Tuesday 31 December 2013


So that’s it, goodbye 2013! Overall I think it has been a good gardening year despite a rubbish cold winter which started early and finished late...especially bad for bees with 30% of colonies not making it thought. Oddly the plants fared fine, and I had few losses...the main ones primarily due to the armies of slugs and snails which have been on the attack all year, especially when things were first emerging

This was also the first year which wasn’t full of masses of hard core digging and clearing, instead the garden moving to more of a phase of seeing how things grow, and then jiggling everything around mainly due to me planting too densely of lots of things sulking. However this has meant for more sitting around, and drinking of tea and gin which is what gardens are for. Other highlights have included getting honey for the first time, and of course the chance to meet Anna Pavord.

Seeing the changes as things mature and you find plants which thrive with you is exciting, and I have been gazing fondly at thickening bamboos and maturing bananas. My top favourites for the year have included Canna musifolia (so easy and lush) Cobea (rediscovery) Helianthus salicisifolius (still one of the top ones) Salvias which were some of the faves have been pushed down the list as this year they were rubbish...the late summer meaning they didn’t really get into their stride until October, Ricinus and nicotiana were also late...

My mind is firmly onto next year with a hunger to buy new plants...not helped with the Chiltern seed catalogue arriving yesterday and Mark and Gaz’s posting about palm tree sales..... People always ask what your plans are for the garden which is a hard question as there isn’t a master plan, as really you need to see how things fare and then tweak as they grow and redesign as it becomes easier to see what goes where and what will work. Certainly there is no big plan for 2014 beyond more re-jigging, I want to use grasses more as I fall more and more under their spell. Boundaries also need hiding more, especially if the neighbours put up a planning 2 storey extension right against their wall, so more bamboo, Trachycarpus and cordylines to provide a diversion.  This may also be the year or automatic watering systems, especially after seeing Patricks AMAZING tree fern garden in Camberwell, which makes me want to plant a lot more Cyathea.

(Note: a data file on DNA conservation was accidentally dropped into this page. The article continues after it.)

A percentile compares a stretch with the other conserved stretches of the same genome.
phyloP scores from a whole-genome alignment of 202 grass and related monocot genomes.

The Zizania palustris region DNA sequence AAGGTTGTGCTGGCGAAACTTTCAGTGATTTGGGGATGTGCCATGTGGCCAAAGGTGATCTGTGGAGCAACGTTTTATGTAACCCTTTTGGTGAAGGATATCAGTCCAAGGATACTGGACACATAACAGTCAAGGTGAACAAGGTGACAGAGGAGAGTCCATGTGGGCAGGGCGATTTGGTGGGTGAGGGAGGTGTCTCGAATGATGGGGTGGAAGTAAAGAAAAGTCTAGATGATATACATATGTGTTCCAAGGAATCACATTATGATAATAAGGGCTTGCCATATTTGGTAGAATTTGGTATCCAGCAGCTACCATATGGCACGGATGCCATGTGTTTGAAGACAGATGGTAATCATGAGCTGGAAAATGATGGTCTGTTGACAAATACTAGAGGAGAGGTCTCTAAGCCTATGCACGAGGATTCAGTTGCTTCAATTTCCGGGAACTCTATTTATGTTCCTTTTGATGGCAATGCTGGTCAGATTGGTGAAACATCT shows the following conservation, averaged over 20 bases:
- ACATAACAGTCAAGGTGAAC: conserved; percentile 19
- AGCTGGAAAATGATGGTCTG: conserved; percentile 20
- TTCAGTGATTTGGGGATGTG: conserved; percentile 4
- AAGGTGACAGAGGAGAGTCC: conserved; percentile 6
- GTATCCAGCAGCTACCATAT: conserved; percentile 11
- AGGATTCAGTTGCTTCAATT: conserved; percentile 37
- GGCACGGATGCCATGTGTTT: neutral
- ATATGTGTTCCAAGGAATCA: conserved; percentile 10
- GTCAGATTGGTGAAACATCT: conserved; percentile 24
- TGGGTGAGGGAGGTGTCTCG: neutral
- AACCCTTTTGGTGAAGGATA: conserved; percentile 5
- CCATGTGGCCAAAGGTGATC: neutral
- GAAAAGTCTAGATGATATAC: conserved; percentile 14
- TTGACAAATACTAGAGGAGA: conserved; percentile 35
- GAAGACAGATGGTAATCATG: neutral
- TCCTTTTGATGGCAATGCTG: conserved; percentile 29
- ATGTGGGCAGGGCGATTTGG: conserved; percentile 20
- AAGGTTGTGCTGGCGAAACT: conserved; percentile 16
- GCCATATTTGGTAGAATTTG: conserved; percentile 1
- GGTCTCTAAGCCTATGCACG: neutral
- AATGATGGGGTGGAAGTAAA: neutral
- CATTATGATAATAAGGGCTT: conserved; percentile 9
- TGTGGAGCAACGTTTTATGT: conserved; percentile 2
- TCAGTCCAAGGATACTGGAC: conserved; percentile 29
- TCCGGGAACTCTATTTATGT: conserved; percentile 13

Anyway, a Happy New Year to you all, I hope that it has been a good gardening year for you and that next year will be even better!

Its easy to forget how things go back to the ground!

Things changed through the year with moving the greenhouse to create a bigger seating area

This is to help remember how the Ensetes will grow back!
This year Ganesh got properly dressed up

We also opened for the Dulwich gardens safari

In Birmingham I feel in love with hardy orchids with a deepening love for Arisaema

Canna musifolia doing their thing, and an ever growing Ensete (below)

It was a good year for planing on the terrace with the lushest planting so far

Mum excelled on her bunting making...

And finally cheers! Happy 2014 to everyone, especially those that have helped and came to the garden openings to help us raise so much money for charity! hurrah! thank you!


Tuesday 24 December 2013

Merry Christmas

Merry Christmas and Happy New Year readers! with special good luck brought to you by Maureen our Christmas fairy 

Wednesday 18 December 2013

Columbia Road at Christmas: Heaven and Hell

It is almost Christmas, hurrah! Work is winding down and everyone here is pondering if the Elephant and Castle Shopping Centre really will have live penguins on show as part of its Xmas festivities.

To get a Christmas tree that wasn’t vastly overpriced we headed off to Columbia Road Flower Market last Sunday and were met with a wonderland of winteryness.  I love the smell of Christmas trees and can happily sit by one for ages taking it all in, so was in heaven as there were several forests at either end of the market. There was loads of choice and it was cheap as our 6ft one cost £35, I also then felt super butch flinging it over my shoulder and carrying it back to the car

The whole market was pimped up for Xmas and it is a great place to go if you need hyacinths, Poinsettias or bits of twig...my additional aspirations had been to sneak a couple of large cordylines in the car whilst we were there, but we got so laden up with trees and flowers that we will need a special January trip J

I have been coming to Columbia road for a long time and love it as it is the place for cheap, good plants as there is loads of variety. Over the last few years the shops either side have also got a lot better with some really interesting artisty things to wander through. Our big discovery of the year was Jimbob art

There are many aspects of the market which are heavenly such as the plants (obviously!) and flowers...it’s also a great trip out as we have our favourite things and will always stop for hot calamari and salt beef bagels. It is also so random how it is this fabulous road in the middle of a bit of a gritty estatey area as it is proper east end London and the traders have the banter to go with it (although Im sure they are all post ex-public school people who put it on for the punters). However parking can be a real pain, and there are now so many people there that it gets a bit of a scrum....particularly hellish bits are when overly determined mothers with pushchairs jab your feet or people with bikes try to squeeze by with ‘out of my way bitch’ eyes.... Im also hoping it won’t become a victim of its own success as it is attracting more and more tourists and day trippers who are more interested in the coffee and nick nacks than the plants which will eventually push up rents and change things.

However if you love plants and flowers then go! Especially if you need to flood your house with Christmas!

Friday 6 December 2013


As you can probably tell I'm spending a lot of time on Wikimedia this week and in particular am completely in love with the Tropenmuseum collection of old photos which are great inspiration.